[Biopython-dev] Proposition for Biopython 2

Patrick Kunzmann padix.kleber at gmail.com
Wed Nov 22 13:55:50 UTC 2017

Hello Shyam,

thank you for your interest.

1. I made a benchmark for structure superimposition and global pairwise 
sequence alignments. In Biopython both functions are already accelerated 
using C-extensions. In Biotite the superimposition is accelerated via 
NumPy and the alignment via a Cython module. In both cases the timing 
was started after the creation of the respective internal representation 
(Bio.PDB.Structure, Bio.Seq.Seq and biotite.structure.AtomArray, 
biotite.sequence.ProteinSequence). For the superimposition, the 
structure of lysozyme (1aki) was superimposed on itself (1000 repeats). 
For the alignment, two 1000-bp polyalanine sequences were used (100 
repeats). The benchmark script is attached to this mail. This was the 

1000x Biopython coordinate superimposition: 5.644912210998882 s
1000x Biotite coordinate superimposition: 0.37393549399894255 s
100x Biopython pairwise global alignment: 6.318634318999102 s
100x Biotite pairwise global alignment: 0.5369201499997871 s

In both cases Biotite was one order of magnitude faster than the 
respective implementation in Biopython.

2. Yes, porting already written Biopython code would be extremely 
difficult. This was one of my reasons for eventually putting the code in 
a separate project.

Best regards,


On 21.11.2017 21:36, Shyam Saladi wrote:
> Hi Patrick,
> This looks pretty cool. I wonder two things:
> 1. Do you happen to have timing benchmarks comparing similar functions 
> in Biotite and Biopython? I'm curious about what functionality is 
> actually faster/sped up by numpy/cython code.
> 2. From a cursory look through the source and from reading your docs, 
> biotite seems like a significantly different module compared to the 
> current version of BioPython. If this sort of organization was used 
> for a Biopython 2, it seems like it would be very difficult to port 
> already-written, currently developed code to the new system. That 
> said, for those parts that are faster, as a user, I think it might be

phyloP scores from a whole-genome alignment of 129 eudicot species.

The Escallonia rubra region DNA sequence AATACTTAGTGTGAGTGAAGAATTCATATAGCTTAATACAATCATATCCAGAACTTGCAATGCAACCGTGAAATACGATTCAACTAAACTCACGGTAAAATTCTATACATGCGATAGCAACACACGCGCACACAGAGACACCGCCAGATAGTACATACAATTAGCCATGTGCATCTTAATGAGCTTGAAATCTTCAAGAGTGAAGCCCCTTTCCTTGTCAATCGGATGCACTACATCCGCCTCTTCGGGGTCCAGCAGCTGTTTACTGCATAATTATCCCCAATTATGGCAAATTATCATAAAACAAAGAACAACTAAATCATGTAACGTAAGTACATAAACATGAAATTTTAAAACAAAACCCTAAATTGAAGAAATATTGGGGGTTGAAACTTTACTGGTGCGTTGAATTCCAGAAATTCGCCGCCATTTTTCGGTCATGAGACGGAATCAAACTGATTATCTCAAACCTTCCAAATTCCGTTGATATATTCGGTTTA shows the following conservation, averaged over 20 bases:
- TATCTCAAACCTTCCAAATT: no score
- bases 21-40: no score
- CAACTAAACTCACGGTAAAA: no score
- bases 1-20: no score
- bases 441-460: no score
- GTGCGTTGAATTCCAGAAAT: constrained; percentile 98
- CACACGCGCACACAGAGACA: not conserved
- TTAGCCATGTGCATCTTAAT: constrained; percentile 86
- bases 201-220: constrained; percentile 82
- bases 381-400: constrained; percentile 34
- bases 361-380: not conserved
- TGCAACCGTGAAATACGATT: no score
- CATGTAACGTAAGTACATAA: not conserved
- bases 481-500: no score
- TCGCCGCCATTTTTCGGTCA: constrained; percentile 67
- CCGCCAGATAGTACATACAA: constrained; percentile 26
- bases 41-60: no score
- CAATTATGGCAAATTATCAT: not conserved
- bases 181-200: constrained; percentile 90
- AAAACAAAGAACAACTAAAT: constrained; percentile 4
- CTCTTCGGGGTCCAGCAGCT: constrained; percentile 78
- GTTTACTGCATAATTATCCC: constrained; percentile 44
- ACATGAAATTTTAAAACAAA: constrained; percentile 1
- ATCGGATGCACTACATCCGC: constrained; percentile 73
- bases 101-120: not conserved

> useful to merge them into Biopython if it's possible to do so in 
> an API-compatible way. I wonder what others think about this...
> Thanks,
> Shyam
> On Wed, Nov 15, 2017 at 12:40 AM, Patrick Kunzmann 
> <padix.kleber at gmail.com <mailto:padix.kleber at gmail.com>> wrote:
>     Dear Biopython community,
>     I decided to put the proposed Biopython 2 code base into an
>     separate project for the time being. The main reason for this are
>     the clarity issues that have bothered me lately: Although
>     distinguishing Biopython and the proposed Biopython 2 would be
>     easy on GitHub (different repos) and relatively easy on PyPI
>     (version identifier), I think confusions could occur in other
>     contexts (e.g. in the mailing list or StackOverflow). Therefore,
>     the project is continued unter the name 'Biotite'. The repository
>     was moved into a separate GitHub organisation and can be found at
>     https://github.com/biotite-dev/biotite
>     <https://github.com/biotite-dev/biotite> . The project is still
>     licensed under BSD 3-clause so potentially a project merge is
>     still possible at a later point.
>     Best regards,
>     Patrick
>     On 02.11.2017 11:42, Patrick Kunzmann wrote:
>         Dear Biopython community,
>         here I present you a proposition for a potential Biopython 2.x
>         code base. But first things first:
>         A few months ago I proposed an endeavor to rewrite Biopython